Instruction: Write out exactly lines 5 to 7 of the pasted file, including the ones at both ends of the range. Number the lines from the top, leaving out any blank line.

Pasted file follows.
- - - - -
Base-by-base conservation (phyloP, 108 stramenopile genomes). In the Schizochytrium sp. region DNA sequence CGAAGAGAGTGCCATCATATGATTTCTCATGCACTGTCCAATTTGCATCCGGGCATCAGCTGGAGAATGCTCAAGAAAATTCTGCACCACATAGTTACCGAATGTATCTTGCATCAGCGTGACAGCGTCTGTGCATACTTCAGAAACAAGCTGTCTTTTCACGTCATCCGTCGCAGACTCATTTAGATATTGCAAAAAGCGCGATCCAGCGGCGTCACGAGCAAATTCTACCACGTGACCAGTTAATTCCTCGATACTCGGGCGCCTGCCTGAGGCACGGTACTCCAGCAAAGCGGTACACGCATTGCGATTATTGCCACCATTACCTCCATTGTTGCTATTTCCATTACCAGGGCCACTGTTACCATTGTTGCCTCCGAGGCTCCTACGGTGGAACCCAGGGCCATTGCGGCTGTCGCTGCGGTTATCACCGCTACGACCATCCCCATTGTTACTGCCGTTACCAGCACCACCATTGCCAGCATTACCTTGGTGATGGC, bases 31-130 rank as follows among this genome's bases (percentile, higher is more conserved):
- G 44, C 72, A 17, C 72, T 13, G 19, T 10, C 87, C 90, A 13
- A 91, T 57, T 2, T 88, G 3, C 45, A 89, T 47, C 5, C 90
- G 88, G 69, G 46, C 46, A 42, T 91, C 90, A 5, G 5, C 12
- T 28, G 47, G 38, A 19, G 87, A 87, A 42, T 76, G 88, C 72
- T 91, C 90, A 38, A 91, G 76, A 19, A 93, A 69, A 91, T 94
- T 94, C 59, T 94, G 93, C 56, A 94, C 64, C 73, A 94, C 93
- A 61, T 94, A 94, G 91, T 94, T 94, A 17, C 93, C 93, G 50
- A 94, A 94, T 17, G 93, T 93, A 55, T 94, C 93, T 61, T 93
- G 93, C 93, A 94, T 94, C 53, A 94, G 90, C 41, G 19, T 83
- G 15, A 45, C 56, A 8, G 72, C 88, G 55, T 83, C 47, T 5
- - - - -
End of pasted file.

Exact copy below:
- T 28, G 47, G 38, A 19, G 87, A 87, A 42, T 76, G 88, C 72
- T 91, C 90, A 38, A 91, G 76, A 19, A 93, A 69, A 91, T 94
- T 94, C 59, T 94, G 93, C 56, A 94, C 64, C 73, A 94, C 93